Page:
Everything comes into existence to eventually be destroyed for the amusement of a twisted clockmaker.
THE BIBLE tells the story of everything in existence, beginning with the creation of the Heaven and the Earth and culminating with the destruction of all things with the failed return of Jesus Christ, a prophet sent to Earth for its salvation.
“Hostel” meets “Gladiator”, THE BIBLE begins with the villain, GOD, who creates all being without any motivation but to watch things suffer. It’s pretty much downhill from there. We’re subjected to numerous plotlines, dramatic arcs, and other endless threads which are confusing and contradictory, which I’ll get into below.
This is where I felt the writer struggles the most. There are TOO MANY CHARACTERS! Characters are introduced, seemingly without any purpose but to propel the story forward or provide convenient explanations to very complicated setups. The writer’s main character, the prophet Jesus, is introduced late in the second act and suffers from having no clear motivation or goals with his actions. One minute he’s a peaceful shepherd, the next he’s smashing a temple with his bare hands ala Incredible Hulk. Overall this is may be the worst character I’ve ever read, short of the protagonist in that Secret Agent Werewolf script that won the Tucson contest. In the end, Jesus is easily captured and does little to escape his predicament, but then returns seemingly from thin air to provide a convenient, although visually impressive, third act finale. (BTW, if he’s sent to Earth to save it, why does he watch it get destroyed by the hydra?)
Mary Magdalene is a character with a lot of potential. I felt the writer would be wise to focus on her, specifically with regard to her days as a prostitute. Perhaps focus on some instances in which she was turning tricks and how that made her want to be stronger and fight for Jesus. Remember, audiences want characters they can get behind! For instance, the crucifixion. What if Jesus’ posse showed up when he’s on the cross and fought to get him down from there? Or maybe he rips himself down through sheer strength like Jean-Claude Van Dam in “Cyborg” and then uses the nail in his hand to pop out some big dude’s eyeball? Perhaps the prophets are able to appeal to Pontius Pilate’s better sense of judgment and he’s willing to fight against everything that he’s worked for to join their ranks and fight as well? There are a lot of different ways to handle this scenario, but remember, your protagonist must ALWAYS be taking pro-active steps to achieve his or her goals.
Experimental narratives are difficult to pull off, and sometimes better left to pro’s. This is where THE BIBLE really stinks up the place. Pick one story and stick with it. The structure is, for lack of a better description, a puddle of elephant piss. The key elements, which were difficult to identify, were executed horribly with seemingly no consideration for conflict/resolution or any semblance of heightened suspense. Things just sort of happened with no explanation or purpose. For example, why did God need to test Abraham? Isn’t he omnipotent and therefore able to look deep into men’s souls? What was the point except to make our characters walk from one set-piece to another on a hot day?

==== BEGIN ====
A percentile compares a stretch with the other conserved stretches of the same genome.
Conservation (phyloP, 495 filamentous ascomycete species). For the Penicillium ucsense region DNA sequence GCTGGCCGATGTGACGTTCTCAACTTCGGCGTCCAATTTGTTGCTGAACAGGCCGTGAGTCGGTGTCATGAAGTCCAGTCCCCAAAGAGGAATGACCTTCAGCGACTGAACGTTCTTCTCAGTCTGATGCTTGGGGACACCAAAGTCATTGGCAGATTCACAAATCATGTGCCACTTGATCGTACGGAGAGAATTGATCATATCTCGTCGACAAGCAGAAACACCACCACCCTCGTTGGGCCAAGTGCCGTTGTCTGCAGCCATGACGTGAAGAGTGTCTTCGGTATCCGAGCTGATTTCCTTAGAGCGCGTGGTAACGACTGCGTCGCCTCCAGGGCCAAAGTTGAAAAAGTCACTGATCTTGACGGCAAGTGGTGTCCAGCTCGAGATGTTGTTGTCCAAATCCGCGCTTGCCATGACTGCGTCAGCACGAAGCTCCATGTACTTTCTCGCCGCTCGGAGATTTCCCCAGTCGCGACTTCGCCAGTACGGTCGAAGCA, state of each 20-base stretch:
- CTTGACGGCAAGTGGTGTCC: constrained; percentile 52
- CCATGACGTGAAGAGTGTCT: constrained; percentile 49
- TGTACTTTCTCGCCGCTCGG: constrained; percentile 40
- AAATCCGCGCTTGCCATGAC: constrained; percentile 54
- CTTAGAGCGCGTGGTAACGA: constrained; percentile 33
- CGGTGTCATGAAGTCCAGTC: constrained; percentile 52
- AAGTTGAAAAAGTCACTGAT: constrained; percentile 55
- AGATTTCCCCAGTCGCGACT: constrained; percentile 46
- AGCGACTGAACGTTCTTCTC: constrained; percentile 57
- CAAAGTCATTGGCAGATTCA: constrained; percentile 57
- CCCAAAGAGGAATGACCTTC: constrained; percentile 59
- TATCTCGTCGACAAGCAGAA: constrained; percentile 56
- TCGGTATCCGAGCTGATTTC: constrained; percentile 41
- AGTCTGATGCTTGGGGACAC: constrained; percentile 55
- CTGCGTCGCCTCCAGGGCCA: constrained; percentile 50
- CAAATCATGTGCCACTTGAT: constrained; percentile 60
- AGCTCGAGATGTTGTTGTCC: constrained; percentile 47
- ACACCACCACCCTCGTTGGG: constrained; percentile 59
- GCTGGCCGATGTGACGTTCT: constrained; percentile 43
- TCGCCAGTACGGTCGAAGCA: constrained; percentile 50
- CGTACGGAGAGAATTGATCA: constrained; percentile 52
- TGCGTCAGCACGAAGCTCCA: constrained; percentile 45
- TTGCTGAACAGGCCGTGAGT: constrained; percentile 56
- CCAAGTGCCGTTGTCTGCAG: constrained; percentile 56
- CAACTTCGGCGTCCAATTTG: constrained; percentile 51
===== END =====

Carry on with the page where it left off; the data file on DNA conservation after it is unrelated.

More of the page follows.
And if you really want to make this “the greatest story ever told”, think about filling out your story with some comic elements. You have plenty of farm animals, what if one of them could talk? It’s not so far-fetched in a world in which bushes burn, water turns to wine, and women to pillars of salt. Think about casting as well, who would you imagine performing situational comedy as the Three Wisemen? Maybe it’s the Three Stooges? Or the Three Men and a Baby? Envision your characters and let their dialogue flow, you’ll be amazed at what you can come up with.
Last, the ending needs a lot of work. In the beginning we’re introduced to God, a villain so dastardly and wicked that he makes Darth Vader look like Santa Clause. When does this character ever get his comeuppance? For all his riddles and games he’s never addressed nor do our characters ever attempt to fight back against his twisted design. Wouldn’t that be their ultimate motivation? To knock this bozo out of the way so they can live free and without senseless rules and killings? Why don’t they attempt to launch some kind of massive counter-attack by employing logic which would allow him to vanish in the minds of his followers? There isn’t a right answer here, but this is definitely something that needs to be fixed in the next draft. Remember, people love seeing the underdog prevail against the tyrant, and in this case God’s merciless rule needs to go challenged. Make him suffer because that’s what the audience paid to see!
From a pure commercial aspect, I don’t think this is something that anybody would be willing to get behind. Period pieces can be challenging from a budgetary standpoint, and there doesn’t seem to be the kind of ‘big tent’ feel that studios tend to pick up. Think about appealing to a broader demographic by adding characters that teens, children, and old people can relate to. Giving Jesus a smart-alecky son who rides a skateboard, or including a love story involving two high school kids who meet at a rock concert could go a long way in polishing this donkey turd.
Writer: PASS AND DON’T LOOK BACK